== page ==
Why COVID-19 in Africa matters to the rest of the world
By Yacine Djibo, Founder and Executive Director of Speak Up Africa
The first COVID-19 vaccines landed on the African continent in February. Since then, almost all countries in Africa have signed up to the COVAX program and over 16 million doses have been delivered.
However, it’s clear that we’re still a long way off from bringing the pandemic to an end. To rid the world of COVID-19, we need to ensure equitable access to vaccines. The recent emergence of rapidly-spreading variants has shown the risk posed when countries delay vaccinating their most vulnerable populations.
But it’s not only about access. Like any health intervention, over the years we’ve learned that successful immunization campaigns depend not only on mobilizing resources and countries’ support for research and development, but also communities’ willingness to take the vaccines offered to them.
At Speak Up Africa, we have a mandate to enable good health for all, and never has that been more critical than during the pandemic. Through championing action among policymakers and raising awareness among the general public, we advocate for ensuring COVID-19 vaccines are available, and encouraged, for those who need them most.
The spread of misinformation is not a new phenomenon in Africa, and its role in the COVID-19 response cannot be overlooked. When the virus first emerged, we knew we had to act, and fast. In the middle of an ‘infodemic’, our Stay Safe Africa campaign was designed and launched last year to empower communities to seek treatment for illness and follow routine immunization schedules safely within the national guidelines.
Now, our African Voices of Science initiative helps to address mistrust and fake news. We’re working with Africa’s leading scientists to champion research and development on the continent, build trust with the African public and generate an open public discourse on key health challenges and solutions.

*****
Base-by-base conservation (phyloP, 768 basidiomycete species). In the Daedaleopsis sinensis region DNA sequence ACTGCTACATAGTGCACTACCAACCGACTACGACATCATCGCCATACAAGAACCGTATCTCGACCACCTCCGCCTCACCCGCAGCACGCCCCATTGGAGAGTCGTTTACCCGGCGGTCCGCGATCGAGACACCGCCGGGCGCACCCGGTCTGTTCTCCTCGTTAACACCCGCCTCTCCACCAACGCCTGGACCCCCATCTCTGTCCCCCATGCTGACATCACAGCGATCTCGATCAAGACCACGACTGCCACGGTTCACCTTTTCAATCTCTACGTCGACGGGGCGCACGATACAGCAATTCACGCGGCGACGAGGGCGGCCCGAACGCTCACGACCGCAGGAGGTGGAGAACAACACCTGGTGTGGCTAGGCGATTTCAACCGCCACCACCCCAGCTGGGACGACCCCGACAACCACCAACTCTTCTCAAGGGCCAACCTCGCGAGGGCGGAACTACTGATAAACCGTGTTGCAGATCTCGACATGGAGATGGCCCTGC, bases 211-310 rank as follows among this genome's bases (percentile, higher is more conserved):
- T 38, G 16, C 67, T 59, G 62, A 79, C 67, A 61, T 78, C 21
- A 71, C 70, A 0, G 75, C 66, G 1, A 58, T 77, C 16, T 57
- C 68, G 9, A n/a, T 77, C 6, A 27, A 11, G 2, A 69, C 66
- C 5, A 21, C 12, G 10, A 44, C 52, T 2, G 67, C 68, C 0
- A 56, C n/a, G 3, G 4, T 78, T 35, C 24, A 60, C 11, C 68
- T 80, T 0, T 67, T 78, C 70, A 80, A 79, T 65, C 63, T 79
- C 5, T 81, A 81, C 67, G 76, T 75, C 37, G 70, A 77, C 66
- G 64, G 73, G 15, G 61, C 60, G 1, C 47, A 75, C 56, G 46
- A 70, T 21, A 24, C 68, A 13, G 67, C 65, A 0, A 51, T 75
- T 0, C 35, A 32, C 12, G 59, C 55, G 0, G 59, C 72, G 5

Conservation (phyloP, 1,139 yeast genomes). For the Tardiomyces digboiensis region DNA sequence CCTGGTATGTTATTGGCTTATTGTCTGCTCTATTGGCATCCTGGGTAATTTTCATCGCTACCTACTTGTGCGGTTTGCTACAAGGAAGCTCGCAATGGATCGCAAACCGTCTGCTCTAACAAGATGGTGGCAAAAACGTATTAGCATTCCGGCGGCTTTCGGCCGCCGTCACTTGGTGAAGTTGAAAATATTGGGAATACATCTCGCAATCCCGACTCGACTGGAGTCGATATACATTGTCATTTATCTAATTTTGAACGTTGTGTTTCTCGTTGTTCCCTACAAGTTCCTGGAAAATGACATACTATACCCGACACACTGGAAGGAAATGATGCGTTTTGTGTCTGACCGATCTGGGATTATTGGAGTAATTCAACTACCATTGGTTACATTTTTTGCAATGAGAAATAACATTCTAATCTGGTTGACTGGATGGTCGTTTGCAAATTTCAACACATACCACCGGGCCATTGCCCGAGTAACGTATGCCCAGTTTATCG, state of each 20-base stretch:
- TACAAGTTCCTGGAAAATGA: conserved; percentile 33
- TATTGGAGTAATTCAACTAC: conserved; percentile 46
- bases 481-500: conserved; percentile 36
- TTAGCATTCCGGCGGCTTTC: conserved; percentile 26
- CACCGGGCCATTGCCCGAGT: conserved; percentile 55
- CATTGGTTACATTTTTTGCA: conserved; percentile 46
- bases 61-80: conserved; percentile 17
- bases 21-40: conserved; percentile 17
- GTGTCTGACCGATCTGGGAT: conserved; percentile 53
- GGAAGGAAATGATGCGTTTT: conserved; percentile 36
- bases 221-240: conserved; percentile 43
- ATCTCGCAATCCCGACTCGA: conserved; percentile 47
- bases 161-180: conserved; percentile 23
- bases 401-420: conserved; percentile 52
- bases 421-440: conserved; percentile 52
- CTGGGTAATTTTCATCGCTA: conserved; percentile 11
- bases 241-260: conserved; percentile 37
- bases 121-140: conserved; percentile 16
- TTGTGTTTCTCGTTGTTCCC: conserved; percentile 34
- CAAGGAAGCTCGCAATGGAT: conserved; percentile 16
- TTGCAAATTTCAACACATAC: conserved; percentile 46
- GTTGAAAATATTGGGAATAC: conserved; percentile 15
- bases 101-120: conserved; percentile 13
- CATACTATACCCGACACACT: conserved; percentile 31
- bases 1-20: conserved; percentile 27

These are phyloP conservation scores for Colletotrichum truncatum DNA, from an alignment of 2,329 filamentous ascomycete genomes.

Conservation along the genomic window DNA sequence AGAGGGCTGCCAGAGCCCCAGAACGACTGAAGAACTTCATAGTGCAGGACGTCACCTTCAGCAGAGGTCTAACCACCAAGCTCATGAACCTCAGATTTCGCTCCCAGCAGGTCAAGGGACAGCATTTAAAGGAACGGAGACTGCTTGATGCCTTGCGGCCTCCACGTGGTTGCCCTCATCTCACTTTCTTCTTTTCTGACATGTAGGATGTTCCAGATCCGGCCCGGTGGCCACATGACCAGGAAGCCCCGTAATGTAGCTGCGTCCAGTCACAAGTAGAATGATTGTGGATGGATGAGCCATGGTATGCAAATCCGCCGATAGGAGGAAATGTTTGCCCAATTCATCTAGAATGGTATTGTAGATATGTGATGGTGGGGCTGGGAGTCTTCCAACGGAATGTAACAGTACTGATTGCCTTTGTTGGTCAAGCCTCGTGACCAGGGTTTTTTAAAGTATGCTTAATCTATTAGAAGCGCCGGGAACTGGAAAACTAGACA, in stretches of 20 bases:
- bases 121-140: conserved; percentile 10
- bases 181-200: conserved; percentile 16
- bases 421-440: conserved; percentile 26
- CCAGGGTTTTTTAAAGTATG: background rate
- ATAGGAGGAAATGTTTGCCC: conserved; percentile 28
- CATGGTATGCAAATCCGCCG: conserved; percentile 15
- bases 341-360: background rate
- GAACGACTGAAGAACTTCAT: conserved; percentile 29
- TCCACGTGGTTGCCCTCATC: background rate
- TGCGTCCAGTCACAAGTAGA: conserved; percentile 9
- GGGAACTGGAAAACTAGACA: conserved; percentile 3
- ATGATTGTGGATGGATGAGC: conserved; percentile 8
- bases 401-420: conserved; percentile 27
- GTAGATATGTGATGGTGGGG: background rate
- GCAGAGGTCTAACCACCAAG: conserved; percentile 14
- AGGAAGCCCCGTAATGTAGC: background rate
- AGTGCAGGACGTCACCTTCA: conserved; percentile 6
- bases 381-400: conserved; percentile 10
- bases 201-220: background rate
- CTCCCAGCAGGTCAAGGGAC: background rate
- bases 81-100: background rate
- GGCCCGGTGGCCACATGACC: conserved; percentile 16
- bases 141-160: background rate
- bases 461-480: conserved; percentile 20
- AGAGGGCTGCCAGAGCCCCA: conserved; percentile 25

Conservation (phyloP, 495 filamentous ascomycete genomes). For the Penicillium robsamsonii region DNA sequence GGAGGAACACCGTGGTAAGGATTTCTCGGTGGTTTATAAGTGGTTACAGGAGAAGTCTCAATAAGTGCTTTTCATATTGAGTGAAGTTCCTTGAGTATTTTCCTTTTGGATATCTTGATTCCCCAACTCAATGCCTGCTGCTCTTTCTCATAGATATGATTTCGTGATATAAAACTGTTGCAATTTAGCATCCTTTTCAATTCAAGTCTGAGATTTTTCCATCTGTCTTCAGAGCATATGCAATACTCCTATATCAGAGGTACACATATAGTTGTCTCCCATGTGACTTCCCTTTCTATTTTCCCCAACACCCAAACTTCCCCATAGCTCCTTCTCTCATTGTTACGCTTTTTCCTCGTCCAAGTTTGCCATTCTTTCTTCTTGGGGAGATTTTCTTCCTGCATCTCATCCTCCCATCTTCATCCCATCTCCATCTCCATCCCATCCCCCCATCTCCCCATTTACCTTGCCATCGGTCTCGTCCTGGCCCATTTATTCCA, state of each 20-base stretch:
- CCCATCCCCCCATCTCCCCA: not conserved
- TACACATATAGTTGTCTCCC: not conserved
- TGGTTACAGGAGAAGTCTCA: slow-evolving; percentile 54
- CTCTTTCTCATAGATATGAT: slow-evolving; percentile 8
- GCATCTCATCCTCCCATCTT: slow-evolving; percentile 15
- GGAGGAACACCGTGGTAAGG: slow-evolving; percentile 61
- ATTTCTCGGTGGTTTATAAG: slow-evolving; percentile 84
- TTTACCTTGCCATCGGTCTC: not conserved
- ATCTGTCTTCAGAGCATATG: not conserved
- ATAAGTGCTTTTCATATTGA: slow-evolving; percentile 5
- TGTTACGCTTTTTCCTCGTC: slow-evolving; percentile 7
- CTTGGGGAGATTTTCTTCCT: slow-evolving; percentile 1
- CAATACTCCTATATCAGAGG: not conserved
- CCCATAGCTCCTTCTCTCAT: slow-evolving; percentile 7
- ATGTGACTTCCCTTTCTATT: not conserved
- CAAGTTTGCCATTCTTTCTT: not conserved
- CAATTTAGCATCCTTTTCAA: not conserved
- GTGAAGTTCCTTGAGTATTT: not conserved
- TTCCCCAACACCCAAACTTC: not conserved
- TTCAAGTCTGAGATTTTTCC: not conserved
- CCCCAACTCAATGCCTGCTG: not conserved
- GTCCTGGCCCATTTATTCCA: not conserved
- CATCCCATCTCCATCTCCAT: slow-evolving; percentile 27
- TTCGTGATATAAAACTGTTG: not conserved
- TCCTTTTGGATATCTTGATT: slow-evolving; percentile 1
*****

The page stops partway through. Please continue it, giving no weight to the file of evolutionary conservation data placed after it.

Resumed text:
At Speak Up Africa, we feel the future of global health lies in the hands of civil society organizations, the real agents of change who make the biggest impact on the ground. This June, the Kigali Summit on Malaria and Neglected Tropical Diseases will present a milestone opportunity to advocate for increased resources to eliminate these diseases. Our March to Kigali campaign has already engaged over 50 civil society organizations in the lead up to the summit, who are calling on communities to demand more action from their leaders.
In the spirit of partnership, I also invite my fellow GHC members to ensure COVID-19 does not stand in our way for achieving Africa’s health targets. Click here to join us on the March!
About Speak Up Africa
Speak Up Africa is a policy and advocacy action tank dedicated to catalyzing leadership, enabling policy change, and increasing awareness for sustainable development in Africa. Speak Up Africa supports SDGs 1 to 6 in transforming societies throughout Africa and making sure every man, woman, and child is empowered to live a long and healthy life.
Through its platforms and relationships, and with the help of partners, Speak Up Africa ensures that policy makers meet implementers; that solutions are showcased and that every sector contributes critically to the dialogue and strives to form the blueprints for concrete action for sustainable development – from individual citizens and civil society groups to global donors and business leaders.
Yacine Djibo founded Speak Up Africa in 2011 to discover and implement effective, sustainable solutions to the most challenging problems facing the African people. Previously, Yacine worked as the Senegal country director for Malaria No More, where she developed and managed several high-profile national programs to promote malaria prevention and treatment. Yacine earned her bachelor’s degree in international relations and her MBA from Boston University.